Now that you have your transplants in the ground and your little seeds are germinating, it’s time to get that soil in between covered up! Covering exposed dirt is good for your plants, your garden bed and the little critters that help build your soil.
It keeps the moisture in the ground longer so your growing plants can thrive, and provides shelter for the worms and bugs that aerate the earth. It also decomposes over the season, effortlessly building the health of your garden’s soil!
BUT as lovely as all this sounds, my main motivation for mulching in our garden beds is to win the battle against these fellows:
WEEDS! oh so many weeds (and dill) all over our garden! OOf, its a battle out there.
Luckily, we’ve saved a whole heap of fall leaf bags from the neighborhood. We’re ready to fight. We lay it on thick. REAL thick. Think about those determined grass shoots and what they are capable of getting by. Folks, I’m talking inches thick. The more, the better.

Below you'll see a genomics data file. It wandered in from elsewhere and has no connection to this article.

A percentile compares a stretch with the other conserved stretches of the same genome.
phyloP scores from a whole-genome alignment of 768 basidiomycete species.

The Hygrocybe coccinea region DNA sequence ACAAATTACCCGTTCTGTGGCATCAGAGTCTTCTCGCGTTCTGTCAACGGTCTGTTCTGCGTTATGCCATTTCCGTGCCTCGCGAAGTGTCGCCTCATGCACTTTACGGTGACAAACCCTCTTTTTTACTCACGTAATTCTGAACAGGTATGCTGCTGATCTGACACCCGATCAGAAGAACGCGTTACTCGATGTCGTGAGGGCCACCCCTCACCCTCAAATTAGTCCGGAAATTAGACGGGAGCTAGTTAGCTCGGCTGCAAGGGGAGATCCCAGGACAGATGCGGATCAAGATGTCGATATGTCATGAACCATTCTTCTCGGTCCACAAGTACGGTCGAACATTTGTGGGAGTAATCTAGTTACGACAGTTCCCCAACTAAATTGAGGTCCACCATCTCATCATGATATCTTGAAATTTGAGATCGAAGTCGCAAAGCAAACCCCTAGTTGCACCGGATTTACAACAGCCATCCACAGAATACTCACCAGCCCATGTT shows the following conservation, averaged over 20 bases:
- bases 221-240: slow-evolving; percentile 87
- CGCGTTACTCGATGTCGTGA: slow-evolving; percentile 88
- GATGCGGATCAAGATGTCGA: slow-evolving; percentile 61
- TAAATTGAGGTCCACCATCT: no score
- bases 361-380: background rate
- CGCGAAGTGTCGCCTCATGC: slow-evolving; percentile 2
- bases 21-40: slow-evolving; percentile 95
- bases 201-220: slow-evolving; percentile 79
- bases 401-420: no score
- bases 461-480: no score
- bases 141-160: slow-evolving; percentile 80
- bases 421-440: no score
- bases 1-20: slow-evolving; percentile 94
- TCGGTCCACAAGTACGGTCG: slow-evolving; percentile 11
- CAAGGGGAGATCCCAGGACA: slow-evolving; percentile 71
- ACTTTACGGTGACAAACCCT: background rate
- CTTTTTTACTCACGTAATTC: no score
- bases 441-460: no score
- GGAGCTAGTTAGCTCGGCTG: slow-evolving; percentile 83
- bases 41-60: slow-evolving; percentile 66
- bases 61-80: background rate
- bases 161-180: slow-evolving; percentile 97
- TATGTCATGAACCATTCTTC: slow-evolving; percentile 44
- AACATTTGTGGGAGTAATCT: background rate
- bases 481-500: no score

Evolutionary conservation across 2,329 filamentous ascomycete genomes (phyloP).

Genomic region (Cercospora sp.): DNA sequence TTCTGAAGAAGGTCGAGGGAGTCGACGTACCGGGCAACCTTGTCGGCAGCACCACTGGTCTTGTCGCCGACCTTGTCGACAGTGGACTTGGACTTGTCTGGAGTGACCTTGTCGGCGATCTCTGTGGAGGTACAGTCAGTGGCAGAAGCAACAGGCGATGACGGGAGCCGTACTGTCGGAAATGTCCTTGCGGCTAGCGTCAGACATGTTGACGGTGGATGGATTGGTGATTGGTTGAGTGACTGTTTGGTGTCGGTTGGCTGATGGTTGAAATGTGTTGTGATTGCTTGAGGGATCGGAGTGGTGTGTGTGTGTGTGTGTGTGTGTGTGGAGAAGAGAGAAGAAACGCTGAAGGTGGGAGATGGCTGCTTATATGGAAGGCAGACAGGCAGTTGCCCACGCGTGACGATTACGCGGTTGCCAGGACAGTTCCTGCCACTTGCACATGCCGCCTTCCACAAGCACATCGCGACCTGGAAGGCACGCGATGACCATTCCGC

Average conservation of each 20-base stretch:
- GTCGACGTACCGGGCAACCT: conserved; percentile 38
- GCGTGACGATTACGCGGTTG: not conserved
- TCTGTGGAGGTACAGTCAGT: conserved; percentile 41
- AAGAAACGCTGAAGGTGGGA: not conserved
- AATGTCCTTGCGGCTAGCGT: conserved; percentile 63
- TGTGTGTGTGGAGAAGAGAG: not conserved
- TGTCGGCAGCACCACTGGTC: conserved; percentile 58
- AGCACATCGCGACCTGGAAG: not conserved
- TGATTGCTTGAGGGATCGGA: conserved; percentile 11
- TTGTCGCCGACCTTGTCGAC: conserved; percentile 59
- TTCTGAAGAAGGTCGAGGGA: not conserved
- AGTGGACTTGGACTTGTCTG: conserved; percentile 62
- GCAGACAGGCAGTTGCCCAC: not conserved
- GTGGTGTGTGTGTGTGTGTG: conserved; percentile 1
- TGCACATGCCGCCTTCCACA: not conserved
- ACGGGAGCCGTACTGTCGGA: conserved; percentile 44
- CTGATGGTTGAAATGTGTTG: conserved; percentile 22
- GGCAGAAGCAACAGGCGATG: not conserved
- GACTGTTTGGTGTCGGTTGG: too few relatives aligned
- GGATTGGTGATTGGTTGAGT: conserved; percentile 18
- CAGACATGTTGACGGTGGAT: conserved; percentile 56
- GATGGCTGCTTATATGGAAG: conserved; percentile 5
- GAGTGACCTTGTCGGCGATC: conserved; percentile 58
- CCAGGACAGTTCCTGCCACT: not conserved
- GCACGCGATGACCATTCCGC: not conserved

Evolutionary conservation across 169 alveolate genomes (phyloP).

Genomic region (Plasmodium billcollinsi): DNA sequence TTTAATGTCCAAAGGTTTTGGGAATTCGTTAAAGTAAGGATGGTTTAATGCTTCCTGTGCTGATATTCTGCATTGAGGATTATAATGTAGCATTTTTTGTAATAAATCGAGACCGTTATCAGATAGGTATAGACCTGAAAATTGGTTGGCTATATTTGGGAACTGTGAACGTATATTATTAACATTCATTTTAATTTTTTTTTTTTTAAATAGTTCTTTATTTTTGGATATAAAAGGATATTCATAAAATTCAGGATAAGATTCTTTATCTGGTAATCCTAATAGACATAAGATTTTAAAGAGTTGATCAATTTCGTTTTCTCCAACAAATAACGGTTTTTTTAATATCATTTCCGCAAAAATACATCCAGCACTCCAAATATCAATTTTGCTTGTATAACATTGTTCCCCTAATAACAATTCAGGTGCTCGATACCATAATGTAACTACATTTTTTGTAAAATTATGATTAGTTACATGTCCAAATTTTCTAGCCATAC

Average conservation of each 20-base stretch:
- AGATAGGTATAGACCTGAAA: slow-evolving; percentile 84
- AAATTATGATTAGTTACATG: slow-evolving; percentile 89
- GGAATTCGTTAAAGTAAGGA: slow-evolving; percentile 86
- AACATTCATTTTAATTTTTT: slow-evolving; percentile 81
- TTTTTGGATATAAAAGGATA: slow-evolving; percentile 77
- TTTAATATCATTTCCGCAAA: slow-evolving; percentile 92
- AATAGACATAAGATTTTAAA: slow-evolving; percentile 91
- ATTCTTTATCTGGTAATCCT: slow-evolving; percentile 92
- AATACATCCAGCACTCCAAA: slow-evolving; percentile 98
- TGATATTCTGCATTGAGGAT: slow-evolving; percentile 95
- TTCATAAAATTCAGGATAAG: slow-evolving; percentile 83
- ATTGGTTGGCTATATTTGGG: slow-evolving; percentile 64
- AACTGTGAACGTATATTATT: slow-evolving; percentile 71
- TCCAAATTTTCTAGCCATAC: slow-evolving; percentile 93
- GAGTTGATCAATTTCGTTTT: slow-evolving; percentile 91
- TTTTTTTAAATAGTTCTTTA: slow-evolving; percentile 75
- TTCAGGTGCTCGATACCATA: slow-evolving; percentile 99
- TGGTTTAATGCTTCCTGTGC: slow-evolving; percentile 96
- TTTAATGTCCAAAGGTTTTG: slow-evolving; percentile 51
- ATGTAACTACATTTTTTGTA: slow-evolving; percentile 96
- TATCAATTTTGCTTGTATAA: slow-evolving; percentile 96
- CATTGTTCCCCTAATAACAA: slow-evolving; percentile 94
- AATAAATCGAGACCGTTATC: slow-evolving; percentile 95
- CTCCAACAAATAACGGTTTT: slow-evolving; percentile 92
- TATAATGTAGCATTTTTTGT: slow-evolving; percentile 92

If you don’t have access to leaves, or prefer a different look, I highly recommend straw bales, which you can often find at garden stores, or long country roads. It looks so lovely in the garden!
You can also use wood chips or shavings, but we generally save these for berries and trees. They don’t decompose quick enough to have a place in our veggie beds, and some wood, such as pine, causes your soil to become acid.
Lastly, I love the creative use of plants called cover crops as a living mulch. In between plantings or even underneath your existing veggies, some clovers and other types of plants help smother weeds while also building healthier soil. There is enough information on that topic for books to be written, though, so I won’t cover here!